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Risk Analysis Concepts and Calculations Md. Al Mamun MBA (Finance, DU) MBA (HRM, Finance, AUS) ACCA in Progress (UK) Topics - Risk and Uncertainty - General Risk Categories - Probability - Probability Distributions - Payoff Matrix - Expected Value - Variance and Standard Deviation (Measurement of Absolute Risk) - Coefficient of Variation (Measurement of Relative Risk) Topics (Con’t) - Risk Attitudes Risk Aversion Risk Neutrality Risk Loving (Taking) - Utility Theory and Risk Analysis - Risk Premium - Decision-Making Under Risk - Certainty Equivalent Definition of Risk and Uncertainty - Risk/Uncertainty: Both concepts deal with the probability of loss or the chance of adverse outcomes - Risk: All possible outcomes of managerial decisions and their probabilities are not completely known - Uncertainty: The possible outcomes and their probabilities are known General Risk Categories Business Risk – the chance of loss associated with a given managerial decision; typically a by-product of the unpredictable variation in product demand and cost conditions Market Risk – the chance that a portfolio of investments can lose money because of overall swings in financial markets Currency Risk – the chance of loss due to changes in the domestic currency value of foreign profits General Risk Categories Inflation Risk – the danger that a general increase in the price level will undermine the real economic value of corporate agreements Interest-rate Risk – another type of market risk that can affect the value of corporate investments and obligations Credit Risk – the chance that another party will fail to abide by its contractual obligations General Risk Categories (Con’t.) Liquidity Risk – the difficulty of selling corporate assets or investments that have only a few willing buyers or are otherwise not easily transferable at favorable prices under typical market conditions Derivative Risk – the chance that volatile financial derivatives such as commodity futures and index options could create losses by increasing rather than decreasing price volatility Probability - Probability: likelihood of particular outcome occurring, denoted by p. The number p is always between zero and one. - Frequency: estimate of probability, p=n/N, where n is number of times a particular outcome occurred during N trials. - Subjective probability: If we do not have frequency, we often resort to informed guesses. Subjective probabilities must follow the same rules of the probability calculus, if we are dealing with rational decision-makers. Probability Distribution A probability distribution is simply a listing of the probabilities and their Potential Outcomes associated outcomes Probability distributions are often presented Potential Outcomes graphically as in these examples Probability Distribution Event P Discrete probability State of (probabi distribution: deals with Economy “events” whose “states of lity) nature” are discrete. The Recession 0.2 “event” is the state of the Normal 0.6 economy. The “states of nature” are recession, Boom 0.2 normal, and boom. Continuous probability distribution: deals with “events” whose “states of nature” are continuous values. The “event” is profits, and the “states of nature” are various profit levels. The Expected Value The expected value of a distribution is the most likely outcome For the normal dist., the expected value E(R) is the same as the arithmetic mean N All other things being equal, we E R R t 1 t t assume that people prefer higher expected returns The Expected Return: An Example Suppose that a particular investment has the following 60% Probability probability 40% distribution: 20% 25% chance of - 0% 5% return -5% 5% 15% Rate of Return 50% chance of 5% return 25% chance of 15% return E ( Ri ) 0.25 (0.05 ) 0.50 (0.05 ) 0.25 (0.15 ) 0.05 This investment has an expected return of 5% Standard Deviation The formula for the standard deviation when analyzing population data (realized returns) is: n ( Ri ERi ) 2 i 1 n 1 Standard Deviation The formula for the standard deviation when analyzing forecast data (ex ante returns) is: n ( R ER ) i 1 i i 2 Pi it is the square root of the sum of the squared deviations away from the expected value. The Variance & Standard Deviation The variance and standard deviation Less Risky describe the Riskier dispersion (spread) of the potential outcomes around N the expected 2 R 2 t R t R value t 1 Greater dispersion generally means R 2 R greater uncertainty and Calculating variance and standard deviation Using the same example as for the expected return, we can calculate the variance and standard deviation: i2 0.25 (0.05 0.05 ) 2 0.50 (0.05 0.05 ) 2 0.25 (0.15 0.05 ) .005 i 0.25 (0.05 0.05 ) 2 0.50 (0.05 0.05 ) 2 0.25 (0.15 0.05 ) 0.071 Note: In this example, we know the probabilities. However, often we have only historical data to work with and don’t know the probabilities. In these cases, we assume that each outcome is equally likely so the probabilities for each possible outcome are 1/N or (more commonly) 1/(N-1). The Scale Problem: an Example Potential Returns Prob ABC XYZ 10% -12% -24% 15% -5% -10% 50% 2% 4% 15% 9% 18% Is XYZ really twice 10% 16% 32% as risky as ABC? E(R) 2.0% 4.0% Variance 0.00539 0.02156 Std. Dev. 7.34% 14.68% C.V. 3.6708 3.6708 No! The Coefficient of Variation The coefficient of variation (CV)provides a scale-free measure of the riskiness of a security It removes the scaling by dividing the standard deviation my the expected return (risk per unit of return): CV R E R In the previous example, the CV for XYZ and ABC are identical, indicating that they have exactly the same degree of riskiness Risk Measurement Absolute Risk: - Overall dispersion of possible payoffs - Measurement: variance, standard deviation - The smaller variance or standard deviation, the lower the absolute risk. Relative Risk - Variation in possible returns compared with the expected payoff amount - Measurement: coefficient of Variation (CV), - The lower the CV, the lower the relative risk. CV EV Risk Attitudes Risk Aversion Characterizes decision makers who seek to avoid or minimize risk. Risk Neutrality Characterizes decision makers who focus on expected returns and disregard the dispersion of returns. Risk Seeking (Loving) Characterizes decision makers who prefer risk. Risk Attitudes Scenario: A decision maker has two choices, a sure thing and a risky option, and both yield the same expected value. Risk-averse behavior: Decision maker takes the sure thing Risk-neutral behavior: Decision maker is indifferent between the two choices Risk-loving (or seeking) behavior: Decision maker takes the risky option Risk Attitudes (MU) (MU) (MU) Risk averter: diminishing MU Risk neutral: constant MU Risk lover: increasing MU Utility Functions Utility is a measure of well-being. A utility function shows the relationship between utility and return (or wealth) when the returns are risk-free. Risk-Neutral Utility Functions: Investors are indifferent to risk. They only analyze return when making investment decisions. Risk-Loving Utility Functions: For any given rate of return, investors prefer more risk. Risk-Averse Utility Functions: For any given rate of return, investors prefer less risk. Utility Functions (Continued) To illustrate the different types of utility functions, we will analyze the following risky investment for three different investors: Possible Return (%) Probability (ri) (pi) _________ _________ 10% .5 50% .5 E(ri ) .5(10%) .5(50%) 30% σ(ri ) .5(10% 30%)2 .5(50% 30%)2 20% Risk-Neutral Investor Assume the following linear utility function: ui = 10ri Return (%) Total Utility Constant (ri) (ui) Marginal Utility __________ __________ __________ 0 0 10 100 100 20 200 100 30 300 100 40 400 100 50 500 100 Risk-Neutral Investor (Continued) Expected Utility of the Risky Investment: E(u) .5 * u(10%) .5 * u(50%) E(u) .5(100) .5(500) 300 Note: The expected utility of the risky investment with an expected return of 30% (300) is equal to the utility associated with receiving 30% risk- free (300). Risk-Neutral Utility Function ui = 10ri Total Utility 600 500 400 300 200 100 0 0 10 20 30 40 50 60 Percent Return Risk-Loving Investor Assume the following quadratic utility function: ui = 0 + 5ri + .1ri2 Return (%) Total Utility Increasing (ri) (ui) Marginal Utility __________ __________ __________ 0 0 10 60 60 20 140 80 30 240 100 40 360 120 50 500 140 Risk-Loving Investor (Continued) ui = 0 + 5ri + .1ri2 Expected Utility of the Risky Investment: E(u) .5 * u(10%) .5 * u(50%) E(u) .5(60) .5(500) 280 Note: The expected utility of the risky investment with an expected return of 30% (280) is greater than the utility associated with receiving 30% risk-free (240). ) - 5 + 25 - 4(.1)(-280 C e rtainty Equivale nt : 33.5% 2(.1) That is, the investor would be indifferent between receiving 33.5% risk-free and investing in a risky asset that has E(r) = 30% and (r) = 20% Risk-Loving Utility Function ui = 0 + 5ri + .1ri2 Total Utility 600 500 280 240 60 0 0 10 30 33.5 50 60 Percent Return Risk-Averse Investor Assume the following quadratic utility function: ui = 0 + 20ri - .2ri2 Return (%) Total Utility Diminishing (ri) (ui) Marginal Utility __________ __________ __________ 0 0 10 180 180 20 320 140 30 420 100 40 480 60 50 500 20 Risk-Averse Investor (Continued) Expected Utility of the Risky Investment: E(u) .5 * u(10%) .5 * u(50%) E(u) .5(180) .5(500) 340 Note: The expected utility of the risky investment with an expected return of 30% (340) is less than the utility associated with receiving 30% risk-free (420). 0) - 20 + 400- 4(-.2)(-34 C e rtainty Equivale nt : 21.7% 2(.2) That is, the investor would be indifferent between receiving 21.7% risk-free and investing in a risky asset that has E(r) = 30% and (r) = 20%. Risk-Averse Utility Function ui = 0 + 20ri - .2ri2 Total Utility 600 500 420 340 180 0 0 10 21.7 30 50 60 Percent Return Indifference Curve Given the total utility function, an indifference curve can be generated for any given level of utility. First, for quadratic utility functions, the following equation for expected utility is derived in the text: E(u) a0 a1E(r) a 2E(r) 2 a 2σ 2 (r) Solving σ(r) : for E(u) a0 a1E(r) 2 σ(r) = E(r) a2 a2 a2 Indifference Curve (Continued) Using the previous utility function for the risk-averse investor, (ui = 0 + 20ri - .2ri2), and a given level of utility of 180: 180 20 E(r) σ(r) E(r) 2 .2 .2 Therefore, the indifference curve would be: E(r) (r) 10 0 20 26.5 30 34.6 40 38.7 50 40.0 Risk-Averse Indifference Curve When E(u) = 180, and ui = 0 + 20ri - .2ri2 Expected Return 60 50 40 30 20 10 0 0 10 20 30 40 50 Standard Deviation of Returns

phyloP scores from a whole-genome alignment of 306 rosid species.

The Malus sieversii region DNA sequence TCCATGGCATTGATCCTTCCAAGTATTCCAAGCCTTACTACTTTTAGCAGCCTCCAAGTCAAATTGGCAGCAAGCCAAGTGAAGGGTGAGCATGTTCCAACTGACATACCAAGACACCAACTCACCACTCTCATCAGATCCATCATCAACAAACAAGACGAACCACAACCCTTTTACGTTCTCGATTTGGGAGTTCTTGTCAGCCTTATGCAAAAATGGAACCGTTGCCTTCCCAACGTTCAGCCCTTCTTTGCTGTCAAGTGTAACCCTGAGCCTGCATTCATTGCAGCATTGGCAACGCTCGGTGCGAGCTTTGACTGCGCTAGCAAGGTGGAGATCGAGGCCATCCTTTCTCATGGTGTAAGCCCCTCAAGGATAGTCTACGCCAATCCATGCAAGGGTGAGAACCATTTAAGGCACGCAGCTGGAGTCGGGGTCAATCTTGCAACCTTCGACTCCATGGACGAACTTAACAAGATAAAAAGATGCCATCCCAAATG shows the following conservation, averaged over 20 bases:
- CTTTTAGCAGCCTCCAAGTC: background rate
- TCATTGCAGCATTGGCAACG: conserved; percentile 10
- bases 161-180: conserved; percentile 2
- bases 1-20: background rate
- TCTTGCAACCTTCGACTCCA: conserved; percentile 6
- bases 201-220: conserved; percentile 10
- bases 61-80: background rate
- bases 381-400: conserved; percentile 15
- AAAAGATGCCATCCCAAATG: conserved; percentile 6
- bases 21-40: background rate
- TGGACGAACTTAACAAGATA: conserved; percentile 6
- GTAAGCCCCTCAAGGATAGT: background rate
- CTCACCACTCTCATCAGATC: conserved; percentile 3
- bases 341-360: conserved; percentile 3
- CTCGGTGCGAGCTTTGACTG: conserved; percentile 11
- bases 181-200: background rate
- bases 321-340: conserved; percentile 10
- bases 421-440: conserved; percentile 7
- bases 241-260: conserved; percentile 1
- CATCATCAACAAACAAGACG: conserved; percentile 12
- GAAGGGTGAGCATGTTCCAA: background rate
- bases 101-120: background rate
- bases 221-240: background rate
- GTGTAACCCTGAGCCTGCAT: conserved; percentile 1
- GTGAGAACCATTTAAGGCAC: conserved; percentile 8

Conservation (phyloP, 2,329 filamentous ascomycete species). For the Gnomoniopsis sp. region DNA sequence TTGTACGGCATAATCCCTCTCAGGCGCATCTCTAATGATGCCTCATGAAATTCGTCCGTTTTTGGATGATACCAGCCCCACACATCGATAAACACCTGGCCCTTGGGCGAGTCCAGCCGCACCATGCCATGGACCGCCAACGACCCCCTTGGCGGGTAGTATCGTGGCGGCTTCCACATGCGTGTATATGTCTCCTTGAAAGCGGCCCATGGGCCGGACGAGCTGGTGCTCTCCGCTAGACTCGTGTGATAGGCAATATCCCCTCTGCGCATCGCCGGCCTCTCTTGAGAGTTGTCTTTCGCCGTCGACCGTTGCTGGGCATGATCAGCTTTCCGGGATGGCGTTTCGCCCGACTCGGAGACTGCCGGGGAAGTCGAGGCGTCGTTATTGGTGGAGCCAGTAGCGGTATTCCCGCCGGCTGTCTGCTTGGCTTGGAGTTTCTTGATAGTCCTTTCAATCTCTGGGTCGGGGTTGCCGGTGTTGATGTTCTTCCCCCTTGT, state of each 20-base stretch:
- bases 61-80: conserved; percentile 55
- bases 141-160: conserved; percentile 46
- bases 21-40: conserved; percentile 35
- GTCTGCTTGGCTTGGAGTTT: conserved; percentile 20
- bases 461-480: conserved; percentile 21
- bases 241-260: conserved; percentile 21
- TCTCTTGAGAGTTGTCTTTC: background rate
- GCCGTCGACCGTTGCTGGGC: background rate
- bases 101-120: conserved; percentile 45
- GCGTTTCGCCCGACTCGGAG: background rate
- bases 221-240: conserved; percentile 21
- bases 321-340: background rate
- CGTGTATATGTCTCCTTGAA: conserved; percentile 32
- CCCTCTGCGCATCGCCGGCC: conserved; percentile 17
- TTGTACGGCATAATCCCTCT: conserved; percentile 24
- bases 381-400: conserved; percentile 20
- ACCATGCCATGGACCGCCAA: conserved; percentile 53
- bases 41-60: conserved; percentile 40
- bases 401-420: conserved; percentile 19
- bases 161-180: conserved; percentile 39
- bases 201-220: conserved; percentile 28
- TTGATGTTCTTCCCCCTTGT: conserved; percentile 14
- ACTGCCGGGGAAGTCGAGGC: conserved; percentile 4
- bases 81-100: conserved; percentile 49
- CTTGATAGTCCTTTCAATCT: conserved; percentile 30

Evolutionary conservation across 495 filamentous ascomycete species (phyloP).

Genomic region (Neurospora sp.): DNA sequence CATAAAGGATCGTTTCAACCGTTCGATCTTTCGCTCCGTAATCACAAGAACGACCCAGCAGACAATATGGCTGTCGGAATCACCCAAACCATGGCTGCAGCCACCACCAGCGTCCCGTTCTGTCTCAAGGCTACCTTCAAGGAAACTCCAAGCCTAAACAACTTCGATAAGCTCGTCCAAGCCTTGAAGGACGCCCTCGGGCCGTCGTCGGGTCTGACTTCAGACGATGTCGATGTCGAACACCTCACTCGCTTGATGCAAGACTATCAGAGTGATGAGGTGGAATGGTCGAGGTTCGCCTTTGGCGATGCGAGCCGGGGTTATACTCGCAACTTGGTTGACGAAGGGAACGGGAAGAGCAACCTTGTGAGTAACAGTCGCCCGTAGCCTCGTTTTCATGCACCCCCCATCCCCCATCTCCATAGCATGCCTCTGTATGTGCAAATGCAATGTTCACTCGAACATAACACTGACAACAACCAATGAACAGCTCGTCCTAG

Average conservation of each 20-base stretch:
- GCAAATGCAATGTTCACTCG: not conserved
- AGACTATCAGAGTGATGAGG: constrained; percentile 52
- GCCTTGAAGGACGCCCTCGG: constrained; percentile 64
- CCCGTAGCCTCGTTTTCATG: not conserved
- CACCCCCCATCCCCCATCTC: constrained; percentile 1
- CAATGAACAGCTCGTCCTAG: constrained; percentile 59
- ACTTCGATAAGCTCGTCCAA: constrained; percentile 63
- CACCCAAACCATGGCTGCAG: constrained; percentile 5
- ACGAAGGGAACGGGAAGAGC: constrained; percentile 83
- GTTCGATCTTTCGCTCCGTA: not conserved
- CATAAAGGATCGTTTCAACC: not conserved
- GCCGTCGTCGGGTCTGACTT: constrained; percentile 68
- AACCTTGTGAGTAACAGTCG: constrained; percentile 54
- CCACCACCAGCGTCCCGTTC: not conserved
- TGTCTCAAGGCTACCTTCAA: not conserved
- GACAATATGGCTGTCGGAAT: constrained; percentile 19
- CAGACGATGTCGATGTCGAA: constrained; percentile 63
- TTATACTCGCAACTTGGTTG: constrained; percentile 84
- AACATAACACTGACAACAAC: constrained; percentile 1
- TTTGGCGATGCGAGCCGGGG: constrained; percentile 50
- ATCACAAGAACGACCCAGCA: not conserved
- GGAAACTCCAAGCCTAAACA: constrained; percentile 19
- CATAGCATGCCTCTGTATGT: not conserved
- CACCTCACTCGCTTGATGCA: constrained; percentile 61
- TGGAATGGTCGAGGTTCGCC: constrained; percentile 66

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Managerial Economics, managerial accounting, challenger performance, opportunity costs, the firm, Karam Singh, Random House Business, Business Books, Emile Woolf, the challenger

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posted: | 12/29/2010 |

language: | English |